Today was a day that will be held high in the annals of the religious right. President Bush used his veto power for the first time since taking office 5 1/2 years ago, saying that a embryonic stem-cell research bill “crossed a moral boundary.” This was a blow for the hard advocacy done by Christopher and Dana Reeve, Michael J. Fox and Nancy Reagan.
The bill, which the Senate passed Tuesday in a 63-37 vote, would have loosened the restrictions on federal funding for stem-cell research. House Republican leaders have said they would try for an override vote on the measure, but it’s unlikely to pass, lacking the two-thirds majority needed in each chamber.“This bill would support the taking of innocent human life in the hope of finding medical benefits for others,” Bush said. “It crosses a moral boundary that our decent society needs to respect. So I vetoed it.”
The measure, which the House of Representatives passed in May 2005, allows couples who have had embryos frozen for fertility treatments to donate them to researchers rather than let them be destroyed. Bush said, “If this bill were to become law, American taxpayers would, for the first time in our history, be compelled to fund the deliberate destruction of human embryos, and I’m not going to allow it.”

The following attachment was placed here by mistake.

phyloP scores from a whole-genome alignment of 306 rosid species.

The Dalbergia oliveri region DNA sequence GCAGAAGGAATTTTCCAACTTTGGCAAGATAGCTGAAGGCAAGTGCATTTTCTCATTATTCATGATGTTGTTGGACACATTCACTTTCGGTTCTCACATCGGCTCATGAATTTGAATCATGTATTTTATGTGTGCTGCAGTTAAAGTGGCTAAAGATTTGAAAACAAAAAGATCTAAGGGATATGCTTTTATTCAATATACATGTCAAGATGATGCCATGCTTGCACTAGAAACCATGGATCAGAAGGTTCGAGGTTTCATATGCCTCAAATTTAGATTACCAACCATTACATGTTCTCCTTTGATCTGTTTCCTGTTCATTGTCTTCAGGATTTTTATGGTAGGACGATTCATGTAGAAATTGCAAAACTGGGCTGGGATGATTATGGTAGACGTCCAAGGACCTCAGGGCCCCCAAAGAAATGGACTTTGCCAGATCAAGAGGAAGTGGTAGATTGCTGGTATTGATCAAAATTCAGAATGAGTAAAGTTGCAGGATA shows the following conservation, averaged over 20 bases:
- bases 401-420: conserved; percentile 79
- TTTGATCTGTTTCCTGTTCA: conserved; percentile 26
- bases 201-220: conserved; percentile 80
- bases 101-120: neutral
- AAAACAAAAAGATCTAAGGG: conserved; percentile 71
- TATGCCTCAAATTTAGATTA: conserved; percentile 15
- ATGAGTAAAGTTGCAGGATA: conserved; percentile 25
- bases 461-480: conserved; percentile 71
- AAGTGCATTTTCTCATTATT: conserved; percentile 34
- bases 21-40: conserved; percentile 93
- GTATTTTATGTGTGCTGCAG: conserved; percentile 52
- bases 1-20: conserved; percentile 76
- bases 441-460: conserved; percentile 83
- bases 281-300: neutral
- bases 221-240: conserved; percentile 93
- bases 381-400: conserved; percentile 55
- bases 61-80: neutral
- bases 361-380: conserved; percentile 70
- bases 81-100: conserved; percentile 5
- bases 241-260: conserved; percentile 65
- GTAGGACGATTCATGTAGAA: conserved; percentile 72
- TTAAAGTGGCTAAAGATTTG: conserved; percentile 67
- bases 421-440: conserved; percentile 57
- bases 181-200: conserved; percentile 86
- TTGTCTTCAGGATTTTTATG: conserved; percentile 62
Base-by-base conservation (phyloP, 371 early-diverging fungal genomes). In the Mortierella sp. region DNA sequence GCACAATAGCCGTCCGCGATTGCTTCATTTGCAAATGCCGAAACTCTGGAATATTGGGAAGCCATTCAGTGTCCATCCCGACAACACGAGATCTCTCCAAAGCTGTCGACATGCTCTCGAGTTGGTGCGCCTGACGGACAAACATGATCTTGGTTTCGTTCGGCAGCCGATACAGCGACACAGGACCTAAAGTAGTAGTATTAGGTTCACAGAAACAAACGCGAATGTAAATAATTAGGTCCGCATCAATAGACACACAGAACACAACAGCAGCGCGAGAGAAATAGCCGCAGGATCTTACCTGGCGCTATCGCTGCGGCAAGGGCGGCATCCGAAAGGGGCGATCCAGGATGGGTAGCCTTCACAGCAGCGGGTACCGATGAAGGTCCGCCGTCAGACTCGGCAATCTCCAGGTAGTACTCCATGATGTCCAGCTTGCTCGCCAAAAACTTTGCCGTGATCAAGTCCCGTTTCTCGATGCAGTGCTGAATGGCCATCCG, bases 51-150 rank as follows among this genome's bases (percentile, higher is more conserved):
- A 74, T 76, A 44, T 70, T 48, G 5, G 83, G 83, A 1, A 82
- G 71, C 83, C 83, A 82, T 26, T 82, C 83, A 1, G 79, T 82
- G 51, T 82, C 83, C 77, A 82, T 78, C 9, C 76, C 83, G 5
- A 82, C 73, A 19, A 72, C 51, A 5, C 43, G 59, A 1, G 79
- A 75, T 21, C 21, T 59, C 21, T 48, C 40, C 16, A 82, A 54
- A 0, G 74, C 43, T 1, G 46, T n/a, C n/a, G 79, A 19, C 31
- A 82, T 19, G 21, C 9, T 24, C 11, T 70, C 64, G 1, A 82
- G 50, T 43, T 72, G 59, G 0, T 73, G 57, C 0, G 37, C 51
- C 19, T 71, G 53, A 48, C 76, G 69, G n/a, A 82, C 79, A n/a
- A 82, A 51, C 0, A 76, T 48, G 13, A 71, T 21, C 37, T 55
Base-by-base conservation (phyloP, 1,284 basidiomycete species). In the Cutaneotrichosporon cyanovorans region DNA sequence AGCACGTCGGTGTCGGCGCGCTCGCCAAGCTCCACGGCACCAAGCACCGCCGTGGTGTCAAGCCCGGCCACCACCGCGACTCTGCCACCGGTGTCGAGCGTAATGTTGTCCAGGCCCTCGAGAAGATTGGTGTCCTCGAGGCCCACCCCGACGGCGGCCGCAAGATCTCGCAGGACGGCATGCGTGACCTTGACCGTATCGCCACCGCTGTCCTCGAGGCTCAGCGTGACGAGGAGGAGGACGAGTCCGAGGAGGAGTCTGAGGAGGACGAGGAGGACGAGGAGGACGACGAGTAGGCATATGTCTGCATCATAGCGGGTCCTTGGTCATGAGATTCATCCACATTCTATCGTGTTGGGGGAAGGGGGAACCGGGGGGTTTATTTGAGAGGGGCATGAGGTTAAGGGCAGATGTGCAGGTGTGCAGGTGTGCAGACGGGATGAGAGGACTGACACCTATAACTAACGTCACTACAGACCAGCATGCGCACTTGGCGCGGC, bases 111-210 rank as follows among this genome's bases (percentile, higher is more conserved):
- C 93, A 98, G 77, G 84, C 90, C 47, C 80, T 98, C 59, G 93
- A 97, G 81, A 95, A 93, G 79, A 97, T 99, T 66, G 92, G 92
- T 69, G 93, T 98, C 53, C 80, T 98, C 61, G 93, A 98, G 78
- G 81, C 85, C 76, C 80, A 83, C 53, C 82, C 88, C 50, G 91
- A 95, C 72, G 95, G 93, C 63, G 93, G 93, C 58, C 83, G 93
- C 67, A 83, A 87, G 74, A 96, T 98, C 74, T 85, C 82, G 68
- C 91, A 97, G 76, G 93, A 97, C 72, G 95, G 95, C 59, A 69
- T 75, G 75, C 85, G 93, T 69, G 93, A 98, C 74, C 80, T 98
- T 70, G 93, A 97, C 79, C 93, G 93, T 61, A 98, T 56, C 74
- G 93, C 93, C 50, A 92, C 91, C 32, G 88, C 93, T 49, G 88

This was an obvious bow to the religious right and their overzealous “Right to Life” platform. This writer is pro-choice, but anti-abortion. I fully believe that abortion should be avoided at all costs, but that women should have the option to end a pregnancy. Besides, I am a male and I do not feel as if I have any moral authority to speak about issues of a woman’s right to choose. So I leave it to them to choose; it shouldn’t be the purvue of men. Of course, having inadequate information on birth control available to women and having an abstinence-only policy on the books certainly does little to avoiding abortions and most likely increases the abortion rate.
But the use of embryonic stem cells that have been donated to researchers by couples is a far cry from any abortion or choice issue and in my opinion the arguments in that debate do not apply to this one. This veto is an affront to science and the millions of Americans who can be helped by stem cell research and technologies. In essence it ratifies that the rights of these discarded embryos have more weight than breathing and living people.
While it is true that non-federally funded research can use embryonic stem cells, much of the scientific breakthroughs in medicine over the past century have come through research either partially or fully funded by the federal government. In the name of politics and pandering to the right, the Bush administration is abandoning the United States’ important role in medical technology and ensuring that millions of Americans that could be helped by this technology will likely have to wait longer to end their sufferings and could die waiting.